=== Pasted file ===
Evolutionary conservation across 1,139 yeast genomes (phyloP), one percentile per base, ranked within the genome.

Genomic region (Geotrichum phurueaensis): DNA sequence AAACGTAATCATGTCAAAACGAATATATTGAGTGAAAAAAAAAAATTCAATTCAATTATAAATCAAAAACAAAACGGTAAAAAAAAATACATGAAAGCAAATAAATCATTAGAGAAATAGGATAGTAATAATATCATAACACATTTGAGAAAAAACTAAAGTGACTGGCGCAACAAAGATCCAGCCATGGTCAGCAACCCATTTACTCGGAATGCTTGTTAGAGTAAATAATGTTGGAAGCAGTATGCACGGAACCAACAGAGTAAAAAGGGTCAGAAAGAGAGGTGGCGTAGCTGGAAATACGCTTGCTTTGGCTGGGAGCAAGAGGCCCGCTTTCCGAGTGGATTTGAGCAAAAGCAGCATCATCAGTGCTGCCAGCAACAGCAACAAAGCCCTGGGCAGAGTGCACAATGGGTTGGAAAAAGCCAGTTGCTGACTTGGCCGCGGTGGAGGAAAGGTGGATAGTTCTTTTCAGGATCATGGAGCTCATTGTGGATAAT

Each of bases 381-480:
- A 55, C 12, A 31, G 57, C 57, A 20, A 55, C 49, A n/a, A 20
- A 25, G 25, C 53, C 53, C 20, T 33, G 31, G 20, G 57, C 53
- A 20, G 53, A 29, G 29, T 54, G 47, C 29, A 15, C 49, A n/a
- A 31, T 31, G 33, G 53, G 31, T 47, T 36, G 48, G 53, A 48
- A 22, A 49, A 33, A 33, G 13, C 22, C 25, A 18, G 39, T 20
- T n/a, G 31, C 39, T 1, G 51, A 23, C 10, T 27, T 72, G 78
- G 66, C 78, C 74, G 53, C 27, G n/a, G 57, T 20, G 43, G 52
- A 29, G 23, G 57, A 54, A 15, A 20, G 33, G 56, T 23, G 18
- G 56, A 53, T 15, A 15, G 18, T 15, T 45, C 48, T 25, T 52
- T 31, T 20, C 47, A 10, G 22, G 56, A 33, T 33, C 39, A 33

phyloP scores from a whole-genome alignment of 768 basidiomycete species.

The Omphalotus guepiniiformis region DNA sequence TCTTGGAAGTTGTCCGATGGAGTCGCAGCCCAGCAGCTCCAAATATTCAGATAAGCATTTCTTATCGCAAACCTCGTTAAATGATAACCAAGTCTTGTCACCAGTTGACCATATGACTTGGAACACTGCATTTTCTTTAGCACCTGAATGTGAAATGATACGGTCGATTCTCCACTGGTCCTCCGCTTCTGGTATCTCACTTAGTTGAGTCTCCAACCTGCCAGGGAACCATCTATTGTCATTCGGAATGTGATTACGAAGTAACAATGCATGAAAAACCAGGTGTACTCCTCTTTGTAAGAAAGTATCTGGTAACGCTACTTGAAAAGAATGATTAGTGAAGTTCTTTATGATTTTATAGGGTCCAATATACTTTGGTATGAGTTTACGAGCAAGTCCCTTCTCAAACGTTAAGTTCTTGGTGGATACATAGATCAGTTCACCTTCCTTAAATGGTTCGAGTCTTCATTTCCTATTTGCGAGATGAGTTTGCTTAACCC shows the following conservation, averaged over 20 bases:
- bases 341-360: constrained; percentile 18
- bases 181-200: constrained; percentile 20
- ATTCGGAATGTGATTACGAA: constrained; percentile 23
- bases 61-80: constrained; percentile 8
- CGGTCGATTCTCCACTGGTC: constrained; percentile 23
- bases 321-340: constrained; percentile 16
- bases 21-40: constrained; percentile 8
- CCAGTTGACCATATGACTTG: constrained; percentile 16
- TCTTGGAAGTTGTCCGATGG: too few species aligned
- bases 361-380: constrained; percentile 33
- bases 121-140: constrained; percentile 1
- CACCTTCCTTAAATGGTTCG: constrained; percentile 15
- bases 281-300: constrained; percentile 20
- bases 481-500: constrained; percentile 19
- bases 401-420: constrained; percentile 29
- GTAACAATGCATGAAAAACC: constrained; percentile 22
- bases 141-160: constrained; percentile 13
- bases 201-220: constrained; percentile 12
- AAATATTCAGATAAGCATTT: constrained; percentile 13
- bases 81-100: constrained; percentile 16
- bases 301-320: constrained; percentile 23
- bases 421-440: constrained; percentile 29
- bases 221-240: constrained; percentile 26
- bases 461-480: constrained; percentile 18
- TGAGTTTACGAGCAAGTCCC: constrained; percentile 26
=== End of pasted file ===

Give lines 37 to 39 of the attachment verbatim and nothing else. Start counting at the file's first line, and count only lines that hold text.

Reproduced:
- bases 421-440: constrained; percentile 29
- bases 221-240: constrained; percentile 26
- bases 461-480: constrained; percentile 18